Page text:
Topeka The chairman of the Board of Regents told Gov. Mike Hayden today that proposed budget cuts for state universities will undermine progress that has been made in the past two years through the Margin of Excellence program.
``The financial gains we've made in (fiscal years) '89 and '90 must not be eroded,'' Norman Jeter told Hayden as the regents formally appealed the recommendations made by Budget Director Michael O'Keefe.
Officials from the Department of Education also pleaded with Hayden to restore proposed cuts in budgets for public schools. Both groups met with him in his office.
``Our top priority is full funding for the Margin of Excellence,'' Jeter said.
The Margin of Excellence is a three-year program to increase faculty salaries and programs at the six state universities. The Legislature partially funded the program two years ago and completely funded the second year in the last legislative session.
O'Keefe has recommended that none of the $17 million for the third year of the program be provided during the fiscal year that begins July 1, 1990.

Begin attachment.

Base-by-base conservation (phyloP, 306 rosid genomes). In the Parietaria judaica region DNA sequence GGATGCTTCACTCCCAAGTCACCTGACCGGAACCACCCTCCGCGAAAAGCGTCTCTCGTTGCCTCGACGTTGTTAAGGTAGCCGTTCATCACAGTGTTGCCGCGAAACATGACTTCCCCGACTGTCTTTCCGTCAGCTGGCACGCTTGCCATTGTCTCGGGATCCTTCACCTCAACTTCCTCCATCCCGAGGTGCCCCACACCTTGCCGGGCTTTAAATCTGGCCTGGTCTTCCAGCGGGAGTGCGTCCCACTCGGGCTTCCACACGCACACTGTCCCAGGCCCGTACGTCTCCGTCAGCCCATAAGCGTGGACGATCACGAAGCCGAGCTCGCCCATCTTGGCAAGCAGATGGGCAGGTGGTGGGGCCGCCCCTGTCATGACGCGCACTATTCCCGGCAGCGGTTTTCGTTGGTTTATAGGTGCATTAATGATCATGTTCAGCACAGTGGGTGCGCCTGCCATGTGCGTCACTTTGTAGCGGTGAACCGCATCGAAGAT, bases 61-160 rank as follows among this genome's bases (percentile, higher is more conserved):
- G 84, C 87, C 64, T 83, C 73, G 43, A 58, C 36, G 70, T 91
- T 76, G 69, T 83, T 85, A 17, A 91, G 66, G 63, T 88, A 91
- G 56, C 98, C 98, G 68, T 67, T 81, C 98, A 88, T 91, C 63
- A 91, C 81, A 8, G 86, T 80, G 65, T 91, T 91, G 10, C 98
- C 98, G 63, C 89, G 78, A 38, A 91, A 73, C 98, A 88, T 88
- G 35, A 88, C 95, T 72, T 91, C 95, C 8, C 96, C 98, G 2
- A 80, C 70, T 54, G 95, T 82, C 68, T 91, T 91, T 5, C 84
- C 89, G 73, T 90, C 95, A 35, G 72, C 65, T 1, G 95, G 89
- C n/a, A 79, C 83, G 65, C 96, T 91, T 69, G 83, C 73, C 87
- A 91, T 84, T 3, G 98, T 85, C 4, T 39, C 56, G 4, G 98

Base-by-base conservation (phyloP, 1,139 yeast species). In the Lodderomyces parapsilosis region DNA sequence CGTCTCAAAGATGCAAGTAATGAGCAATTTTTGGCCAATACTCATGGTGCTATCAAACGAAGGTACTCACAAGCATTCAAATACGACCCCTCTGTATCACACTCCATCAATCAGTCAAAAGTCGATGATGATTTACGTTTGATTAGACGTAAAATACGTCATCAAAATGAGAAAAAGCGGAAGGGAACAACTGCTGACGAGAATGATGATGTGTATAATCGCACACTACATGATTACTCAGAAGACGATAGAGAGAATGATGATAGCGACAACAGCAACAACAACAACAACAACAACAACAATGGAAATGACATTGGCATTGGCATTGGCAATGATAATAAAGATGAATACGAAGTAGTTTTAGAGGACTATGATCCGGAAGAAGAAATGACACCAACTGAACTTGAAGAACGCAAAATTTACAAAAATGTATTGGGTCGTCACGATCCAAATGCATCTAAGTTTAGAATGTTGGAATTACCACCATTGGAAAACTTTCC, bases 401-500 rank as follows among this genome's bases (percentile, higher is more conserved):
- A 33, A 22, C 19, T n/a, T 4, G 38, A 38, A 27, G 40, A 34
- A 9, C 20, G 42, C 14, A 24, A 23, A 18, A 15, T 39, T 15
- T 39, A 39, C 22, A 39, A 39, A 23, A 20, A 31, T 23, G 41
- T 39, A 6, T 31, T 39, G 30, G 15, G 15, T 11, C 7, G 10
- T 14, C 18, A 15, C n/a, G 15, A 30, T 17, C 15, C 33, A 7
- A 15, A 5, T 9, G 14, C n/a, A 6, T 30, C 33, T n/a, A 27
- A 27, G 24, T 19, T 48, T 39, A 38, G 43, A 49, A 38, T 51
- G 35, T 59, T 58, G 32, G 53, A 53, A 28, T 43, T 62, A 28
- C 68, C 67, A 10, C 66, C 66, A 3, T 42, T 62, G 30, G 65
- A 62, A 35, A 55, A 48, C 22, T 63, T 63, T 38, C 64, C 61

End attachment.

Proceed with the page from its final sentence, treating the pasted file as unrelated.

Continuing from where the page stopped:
``If we follow the recommendation, I'm afraid it will be perceived as an abandonment of the program,'' Jeter said. ``It started out as a three-year program, and Kansans finish their programs.''
Jeter underscored benefits he said the state has reaped from the first two years of the Margin. Faculty morale is higher because salaries have been brought in line with comparable schools in other states, he said.
``They feel better about Kansas,'' Jeter told Hayden. ``They feel better about their positions. This isn't limited to faculty. The students like it.''
Jeter said the Margin of Excellence is widely known and popular throughout the state.
``Wherever I go throughout the state of Kansas and talk about education, Margin of Excellence is almost a household word,'' he said.
Regents Executive Director Stanley Koplik also said that Kansas universities are doing a better job retaining both its top faculty members and its top students.
In 1986, for example, about two-thirds of the state's National Merit high school students went out of state to attend college. This year, two-thirds of those students, or about 100, attended Board of Regents schools.
He also said the three major campuses Kansas State University, Wichita State University and Kansas University have embarked on major fund-raising efforts.
``We're here pleading the public side,'' Koplik said. ``Private fund raising is at an all-time high.''